The next Science Café is January 12. The topic is Western Washington’s Contributions to the Development of Artificial Kidney.
When: 7:00 pm, Tuesday, January 12
Where: Barnes & Noble Booksellers (in the cookbook alcove)
1530 Black Lake Blvd. SW, Olympia, WA
Until the 1960s, kidney failure was universally fatal. The pivotal developments here in Western Washington changed all of that. These developments made possible the acute and chronic treatment of patients using the “artificial kidney”, or blood dialyzer. Today, over 200,000 lives are saved every year in the U.S. due, in large part, to the pioneering research by Western Washington scientists.
This is a fascinating story of the people involved (including the “Life or Death” committee), and how research and development in the field of artificial organs depended on the interplay of advances in many areas of study outside the field of medicine.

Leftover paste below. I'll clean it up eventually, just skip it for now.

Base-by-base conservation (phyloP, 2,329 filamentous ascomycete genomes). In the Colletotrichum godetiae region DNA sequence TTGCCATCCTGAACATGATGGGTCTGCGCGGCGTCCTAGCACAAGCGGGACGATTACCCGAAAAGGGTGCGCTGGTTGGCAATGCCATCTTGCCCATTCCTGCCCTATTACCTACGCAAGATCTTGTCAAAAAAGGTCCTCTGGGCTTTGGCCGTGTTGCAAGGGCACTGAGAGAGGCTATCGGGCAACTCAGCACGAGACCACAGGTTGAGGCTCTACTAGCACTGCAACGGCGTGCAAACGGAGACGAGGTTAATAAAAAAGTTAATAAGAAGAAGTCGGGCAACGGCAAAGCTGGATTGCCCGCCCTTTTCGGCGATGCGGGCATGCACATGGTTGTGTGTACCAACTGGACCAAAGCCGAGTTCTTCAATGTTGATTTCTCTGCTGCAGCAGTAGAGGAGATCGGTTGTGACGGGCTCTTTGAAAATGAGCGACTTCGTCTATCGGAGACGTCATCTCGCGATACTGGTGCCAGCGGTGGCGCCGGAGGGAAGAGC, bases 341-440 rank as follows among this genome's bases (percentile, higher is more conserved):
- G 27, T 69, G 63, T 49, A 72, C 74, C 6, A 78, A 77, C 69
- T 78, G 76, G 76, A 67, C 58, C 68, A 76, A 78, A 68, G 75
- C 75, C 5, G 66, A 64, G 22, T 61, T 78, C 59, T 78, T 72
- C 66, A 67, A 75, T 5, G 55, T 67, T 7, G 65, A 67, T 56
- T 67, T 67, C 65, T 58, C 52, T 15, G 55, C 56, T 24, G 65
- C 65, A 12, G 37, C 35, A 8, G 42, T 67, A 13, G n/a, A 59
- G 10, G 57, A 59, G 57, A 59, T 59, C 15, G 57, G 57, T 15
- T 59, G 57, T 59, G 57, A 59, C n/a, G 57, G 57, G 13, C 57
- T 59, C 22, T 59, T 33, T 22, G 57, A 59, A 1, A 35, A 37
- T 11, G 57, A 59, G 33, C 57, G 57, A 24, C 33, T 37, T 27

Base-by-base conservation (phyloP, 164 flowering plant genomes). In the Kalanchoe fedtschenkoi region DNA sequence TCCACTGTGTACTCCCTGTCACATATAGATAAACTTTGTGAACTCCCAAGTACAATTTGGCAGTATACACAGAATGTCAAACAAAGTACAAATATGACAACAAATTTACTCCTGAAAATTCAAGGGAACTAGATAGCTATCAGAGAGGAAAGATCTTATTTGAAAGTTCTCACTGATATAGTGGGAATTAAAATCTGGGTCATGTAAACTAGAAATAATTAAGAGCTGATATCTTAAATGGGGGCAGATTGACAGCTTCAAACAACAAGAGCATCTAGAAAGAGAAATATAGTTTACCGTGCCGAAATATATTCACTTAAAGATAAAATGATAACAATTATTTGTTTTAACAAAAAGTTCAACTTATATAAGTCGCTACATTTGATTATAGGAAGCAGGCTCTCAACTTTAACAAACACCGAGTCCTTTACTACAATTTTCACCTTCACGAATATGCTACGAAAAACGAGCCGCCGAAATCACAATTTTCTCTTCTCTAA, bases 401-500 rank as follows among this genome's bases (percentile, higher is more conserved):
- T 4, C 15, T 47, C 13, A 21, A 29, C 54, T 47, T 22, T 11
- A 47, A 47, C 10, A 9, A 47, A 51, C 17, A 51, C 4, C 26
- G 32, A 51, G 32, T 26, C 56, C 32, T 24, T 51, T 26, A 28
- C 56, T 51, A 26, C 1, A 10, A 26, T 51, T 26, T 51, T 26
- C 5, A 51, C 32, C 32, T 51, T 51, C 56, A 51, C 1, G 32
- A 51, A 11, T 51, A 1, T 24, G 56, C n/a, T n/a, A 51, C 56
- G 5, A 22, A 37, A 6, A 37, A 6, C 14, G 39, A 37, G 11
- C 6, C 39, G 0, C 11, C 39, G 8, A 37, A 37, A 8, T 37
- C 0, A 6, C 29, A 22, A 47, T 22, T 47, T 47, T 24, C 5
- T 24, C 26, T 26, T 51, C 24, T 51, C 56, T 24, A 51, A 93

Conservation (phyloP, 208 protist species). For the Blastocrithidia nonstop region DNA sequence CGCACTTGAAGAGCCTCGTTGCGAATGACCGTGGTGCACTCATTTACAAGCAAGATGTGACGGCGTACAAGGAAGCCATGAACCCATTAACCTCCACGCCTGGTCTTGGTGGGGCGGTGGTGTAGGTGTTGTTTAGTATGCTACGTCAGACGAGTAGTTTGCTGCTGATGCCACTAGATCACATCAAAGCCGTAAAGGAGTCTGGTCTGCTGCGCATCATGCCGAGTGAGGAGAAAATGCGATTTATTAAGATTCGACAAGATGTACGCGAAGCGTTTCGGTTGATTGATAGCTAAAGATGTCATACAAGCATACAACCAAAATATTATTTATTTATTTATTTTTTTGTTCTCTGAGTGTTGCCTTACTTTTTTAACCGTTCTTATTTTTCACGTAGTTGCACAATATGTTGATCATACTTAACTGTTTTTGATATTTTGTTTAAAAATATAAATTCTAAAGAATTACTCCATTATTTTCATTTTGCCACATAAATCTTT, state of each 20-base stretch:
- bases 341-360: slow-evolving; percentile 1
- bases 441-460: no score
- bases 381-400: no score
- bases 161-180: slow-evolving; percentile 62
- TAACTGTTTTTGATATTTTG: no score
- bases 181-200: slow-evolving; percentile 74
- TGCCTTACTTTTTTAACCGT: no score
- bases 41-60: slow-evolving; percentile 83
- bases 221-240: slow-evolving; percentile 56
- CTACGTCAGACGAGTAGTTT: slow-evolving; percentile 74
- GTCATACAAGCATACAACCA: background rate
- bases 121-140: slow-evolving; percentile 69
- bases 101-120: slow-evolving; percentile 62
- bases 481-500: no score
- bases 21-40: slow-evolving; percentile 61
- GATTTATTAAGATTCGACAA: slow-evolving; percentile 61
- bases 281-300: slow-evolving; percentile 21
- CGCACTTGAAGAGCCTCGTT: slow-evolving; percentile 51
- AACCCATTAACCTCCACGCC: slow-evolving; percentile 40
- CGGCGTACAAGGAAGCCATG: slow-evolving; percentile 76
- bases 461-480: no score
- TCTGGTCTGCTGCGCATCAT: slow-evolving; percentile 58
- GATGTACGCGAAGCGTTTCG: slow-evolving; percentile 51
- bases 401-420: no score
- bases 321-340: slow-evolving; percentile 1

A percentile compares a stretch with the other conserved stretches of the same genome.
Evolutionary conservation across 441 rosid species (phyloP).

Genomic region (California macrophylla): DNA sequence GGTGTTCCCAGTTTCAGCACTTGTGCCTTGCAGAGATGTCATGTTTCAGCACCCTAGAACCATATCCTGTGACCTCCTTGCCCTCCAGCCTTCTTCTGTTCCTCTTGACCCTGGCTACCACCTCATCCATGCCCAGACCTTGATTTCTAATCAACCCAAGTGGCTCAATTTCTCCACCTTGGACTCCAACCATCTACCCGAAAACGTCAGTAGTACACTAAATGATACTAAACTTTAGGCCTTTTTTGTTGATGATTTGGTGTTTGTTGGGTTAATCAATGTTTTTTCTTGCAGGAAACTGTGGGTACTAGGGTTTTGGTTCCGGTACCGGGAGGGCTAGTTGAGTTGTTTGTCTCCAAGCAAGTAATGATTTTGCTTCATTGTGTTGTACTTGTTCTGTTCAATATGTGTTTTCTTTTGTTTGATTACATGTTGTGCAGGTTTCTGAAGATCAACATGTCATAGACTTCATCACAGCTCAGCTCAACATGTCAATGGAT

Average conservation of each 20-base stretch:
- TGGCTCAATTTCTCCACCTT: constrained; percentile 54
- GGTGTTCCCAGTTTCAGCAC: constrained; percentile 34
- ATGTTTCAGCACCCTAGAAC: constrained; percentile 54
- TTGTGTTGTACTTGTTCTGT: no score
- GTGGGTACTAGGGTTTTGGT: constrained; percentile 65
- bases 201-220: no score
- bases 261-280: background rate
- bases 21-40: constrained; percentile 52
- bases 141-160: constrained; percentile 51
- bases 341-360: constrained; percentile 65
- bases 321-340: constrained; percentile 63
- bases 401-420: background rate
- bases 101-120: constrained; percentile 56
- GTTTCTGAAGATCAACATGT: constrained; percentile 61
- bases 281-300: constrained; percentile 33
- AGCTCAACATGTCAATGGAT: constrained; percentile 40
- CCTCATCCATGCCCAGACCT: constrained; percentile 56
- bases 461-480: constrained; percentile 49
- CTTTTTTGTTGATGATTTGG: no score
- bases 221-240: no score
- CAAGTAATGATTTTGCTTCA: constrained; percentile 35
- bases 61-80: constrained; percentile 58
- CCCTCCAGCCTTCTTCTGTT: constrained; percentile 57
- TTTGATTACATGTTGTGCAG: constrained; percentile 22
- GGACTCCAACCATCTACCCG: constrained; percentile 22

Giving us his first-hand account of this story is Donald Lyman, Ph.D. Dr. Lyman is Professor Emeritus in the Department of Bioengineering and Department of Materials Science and Engineering, University of Utah. Prior to his retirement, he directed research in the synthesis and use of polymers for medical implants. Dr. Lyman was the recipient of the first grant from the National Institute of General Medical Sciences (part of the National Institutes of Health) specifically aimed to create an interdisciplinary research center where scientists from different fields were brought together to develop a more comprehensive approach to finding biomedical solutions. He was also involved in the early development of the artificial heart.
Coming in February:
Bacteriophages: Natural, Self-Replicating, Self-Limiting Antibiotics
by Dr. Elizabeth Kutter, Evergreen State College